Networking – still valuable?

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Q. I work at a large company as a manager. I recently had to lay off many of the employees who work for me. We seem to do this every year. I am tired of being put in this position. I have a very stable employment background and a strong record of performance. I spotted a job posting that looks perfect for me at a more stable competitor. I have a few professional contacts at this company. Should I just apply through the job posting? I am afraid that my job search may become public and my current employer may find out.

A. Being part of layoff can be draining. Even if you have retained your position, many “survivors” feel less than satisfied in a post-layoff environment. Having to communicate layoff decisions can become particularly grueling if you have had little input or if it becomes a common business practice at your employer. In some industries, reducing headcount is a more common occurrence than others.

Networking is a powerful job-hunting tool. It is better to become introduced to a company through a current employee, or other personal contact, than to submit your resume in response to a job posting. Smart companies often rely on their current employees to help them recruit new employees through referral programs. An employee referral program encourages current workers to refer qualified candidates to their current employer. Often the employee is rewarded with some type of incentive. Employee referrals are a prescreened applicant pool since most employees would not refer an unqualified candidate to an available role at their company.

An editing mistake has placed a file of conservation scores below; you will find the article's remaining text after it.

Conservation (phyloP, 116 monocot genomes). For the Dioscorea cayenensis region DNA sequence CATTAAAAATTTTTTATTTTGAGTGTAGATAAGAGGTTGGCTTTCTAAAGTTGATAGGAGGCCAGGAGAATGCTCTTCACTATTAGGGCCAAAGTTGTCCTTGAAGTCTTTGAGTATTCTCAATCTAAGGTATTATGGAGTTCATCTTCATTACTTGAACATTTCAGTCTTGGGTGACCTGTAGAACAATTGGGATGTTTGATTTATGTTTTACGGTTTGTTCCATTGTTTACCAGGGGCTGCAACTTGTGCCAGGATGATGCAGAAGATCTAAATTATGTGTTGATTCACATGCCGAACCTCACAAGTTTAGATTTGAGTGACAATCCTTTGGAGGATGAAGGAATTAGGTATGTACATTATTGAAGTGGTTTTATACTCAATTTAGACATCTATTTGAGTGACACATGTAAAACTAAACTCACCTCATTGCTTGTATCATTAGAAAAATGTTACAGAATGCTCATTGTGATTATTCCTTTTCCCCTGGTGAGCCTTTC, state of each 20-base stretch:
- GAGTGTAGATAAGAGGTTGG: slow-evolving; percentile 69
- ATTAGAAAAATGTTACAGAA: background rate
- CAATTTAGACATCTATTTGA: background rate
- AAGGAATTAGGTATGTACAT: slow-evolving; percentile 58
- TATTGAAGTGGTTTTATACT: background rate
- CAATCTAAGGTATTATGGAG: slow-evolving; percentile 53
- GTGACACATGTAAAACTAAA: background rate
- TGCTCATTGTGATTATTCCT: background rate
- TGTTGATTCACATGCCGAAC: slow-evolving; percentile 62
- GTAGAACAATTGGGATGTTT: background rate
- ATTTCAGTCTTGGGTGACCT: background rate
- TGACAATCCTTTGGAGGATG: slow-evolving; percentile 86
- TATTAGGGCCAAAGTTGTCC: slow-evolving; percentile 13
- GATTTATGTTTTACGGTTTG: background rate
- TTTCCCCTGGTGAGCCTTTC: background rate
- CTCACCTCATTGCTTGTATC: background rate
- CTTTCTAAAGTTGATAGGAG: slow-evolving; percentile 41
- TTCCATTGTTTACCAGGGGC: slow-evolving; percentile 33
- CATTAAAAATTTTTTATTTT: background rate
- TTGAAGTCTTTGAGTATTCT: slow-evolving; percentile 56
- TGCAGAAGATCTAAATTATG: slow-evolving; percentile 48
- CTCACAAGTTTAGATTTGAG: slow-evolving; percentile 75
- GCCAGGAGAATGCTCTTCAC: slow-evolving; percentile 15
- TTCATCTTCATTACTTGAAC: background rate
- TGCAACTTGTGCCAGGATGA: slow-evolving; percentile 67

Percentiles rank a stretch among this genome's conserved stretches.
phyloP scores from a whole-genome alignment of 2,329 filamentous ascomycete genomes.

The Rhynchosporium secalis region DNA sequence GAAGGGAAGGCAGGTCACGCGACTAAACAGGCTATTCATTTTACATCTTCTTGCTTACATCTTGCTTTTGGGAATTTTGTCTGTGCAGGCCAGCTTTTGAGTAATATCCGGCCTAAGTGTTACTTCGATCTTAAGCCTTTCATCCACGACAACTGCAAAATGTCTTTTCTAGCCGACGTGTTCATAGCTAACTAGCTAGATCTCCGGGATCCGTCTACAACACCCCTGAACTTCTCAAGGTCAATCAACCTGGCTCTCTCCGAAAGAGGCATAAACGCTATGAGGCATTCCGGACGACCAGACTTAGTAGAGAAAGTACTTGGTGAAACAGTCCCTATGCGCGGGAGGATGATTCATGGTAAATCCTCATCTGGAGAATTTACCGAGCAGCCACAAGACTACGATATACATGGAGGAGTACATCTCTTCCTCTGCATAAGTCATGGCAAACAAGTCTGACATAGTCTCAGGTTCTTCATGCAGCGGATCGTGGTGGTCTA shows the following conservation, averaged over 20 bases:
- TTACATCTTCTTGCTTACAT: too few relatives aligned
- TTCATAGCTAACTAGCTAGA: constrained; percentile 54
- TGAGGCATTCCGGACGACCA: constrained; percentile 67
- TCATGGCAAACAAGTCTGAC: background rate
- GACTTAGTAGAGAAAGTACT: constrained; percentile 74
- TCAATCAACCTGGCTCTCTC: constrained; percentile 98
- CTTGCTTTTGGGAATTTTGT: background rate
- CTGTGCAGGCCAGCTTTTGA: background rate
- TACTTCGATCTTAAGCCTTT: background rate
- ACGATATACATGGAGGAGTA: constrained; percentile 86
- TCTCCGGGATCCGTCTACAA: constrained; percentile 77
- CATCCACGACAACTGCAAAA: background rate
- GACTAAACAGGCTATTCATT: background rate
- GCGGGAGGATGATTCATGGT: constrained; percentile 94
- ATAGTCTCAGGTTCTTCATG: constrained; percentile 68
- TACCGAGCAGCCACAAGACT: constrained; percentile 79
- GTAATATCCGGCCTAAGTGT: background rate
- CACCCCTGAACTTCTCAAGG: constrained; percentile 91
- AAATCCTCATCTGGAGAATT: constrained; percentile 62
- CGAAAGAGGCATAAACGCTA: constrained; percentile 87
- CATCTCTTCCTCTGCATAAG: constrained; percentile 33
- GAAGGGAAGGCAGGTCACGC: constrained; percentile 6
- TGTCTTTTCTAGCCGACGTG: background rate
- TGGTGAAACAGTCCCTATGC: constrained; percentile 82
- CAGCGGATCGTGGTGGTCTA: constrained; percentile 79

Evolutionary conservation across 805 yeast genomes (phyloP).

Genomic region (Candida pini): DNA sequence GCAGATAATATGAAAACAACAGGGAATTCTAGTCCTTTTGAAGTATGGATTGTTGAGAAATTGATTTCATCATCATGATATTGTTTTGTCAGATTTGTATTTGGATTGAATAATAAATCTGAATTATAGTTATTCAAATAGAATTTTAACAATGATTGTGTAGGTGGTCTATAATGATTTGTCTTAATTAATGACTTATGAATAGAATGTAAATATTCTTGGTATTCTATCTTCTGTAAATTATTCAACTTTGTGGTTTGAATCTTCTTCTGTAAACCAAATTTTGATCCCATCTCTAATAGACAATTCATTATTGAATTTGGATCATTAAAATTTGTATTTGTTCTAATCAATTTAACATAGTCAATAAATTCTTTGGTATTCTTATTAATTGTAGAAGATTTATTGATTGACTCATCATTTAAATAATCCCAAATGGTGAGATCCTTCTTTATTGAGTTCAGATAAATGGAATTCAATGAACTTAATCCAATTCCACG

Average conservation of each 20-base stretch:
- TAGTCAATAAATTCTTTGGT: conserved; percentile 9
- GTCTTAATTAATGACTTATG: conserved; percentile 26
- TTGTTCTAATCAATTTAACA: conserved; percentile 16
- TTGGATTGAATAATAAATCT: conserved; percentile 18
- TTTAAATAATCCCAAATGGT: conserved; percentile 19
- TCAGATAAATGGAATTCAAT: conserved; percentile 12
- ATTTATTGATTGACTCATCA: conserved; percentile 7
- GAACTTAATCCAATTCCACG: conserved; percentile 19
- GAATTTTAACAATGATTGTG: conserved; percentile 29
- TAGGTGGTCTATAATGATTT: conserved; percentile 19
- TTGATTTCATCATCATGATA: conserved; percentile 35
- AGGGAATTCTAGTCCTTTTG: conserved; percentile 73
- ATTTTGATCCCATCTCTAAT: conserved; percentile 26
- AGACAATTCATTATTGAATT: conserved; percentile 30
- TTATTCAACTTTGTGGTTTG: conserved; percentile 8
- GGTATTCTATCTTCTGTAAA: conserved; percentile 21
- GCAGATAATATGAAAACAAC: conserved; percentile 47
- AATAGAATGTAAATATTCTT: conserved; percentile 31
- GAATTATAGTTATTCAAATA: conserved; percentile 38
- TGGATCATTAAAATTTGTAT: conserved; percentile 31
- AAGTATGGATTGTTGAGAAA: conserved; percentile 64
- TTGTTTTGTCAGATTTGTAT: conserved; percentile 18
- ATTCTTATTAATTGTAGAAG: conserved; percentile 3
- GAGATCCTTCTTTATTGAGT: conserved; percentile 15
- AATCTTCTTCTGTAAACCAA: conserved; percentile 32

Having a professional contact at the competitive firm is an advantage. I would encourage you to contact your most trusted and well-respected personal contact at this employer. Explain to this contact that you are very interested in an opportunity the company has recently posted. Ask them to please be discreet with your candidacy. Also ask if they would be willing to submit your resume to the appropriate internal decision-makers. Try to get the specific names and titles of the decision-makers.

Being referred by a current employee separates you from the many electronic candidates submitting their resumes via a job posting application process.

Regardless of whether you receive a job offer, remember to write or e-mail a note of thanks to your professional contact if this person was helpful.

Pattie Hunt Sinacole is a human resources expert and works for First Beacon Group in Hopkinton, an HR consulting firm. She contributes weekly to Jobs and the Boston Sunday Globe Money & Careers section.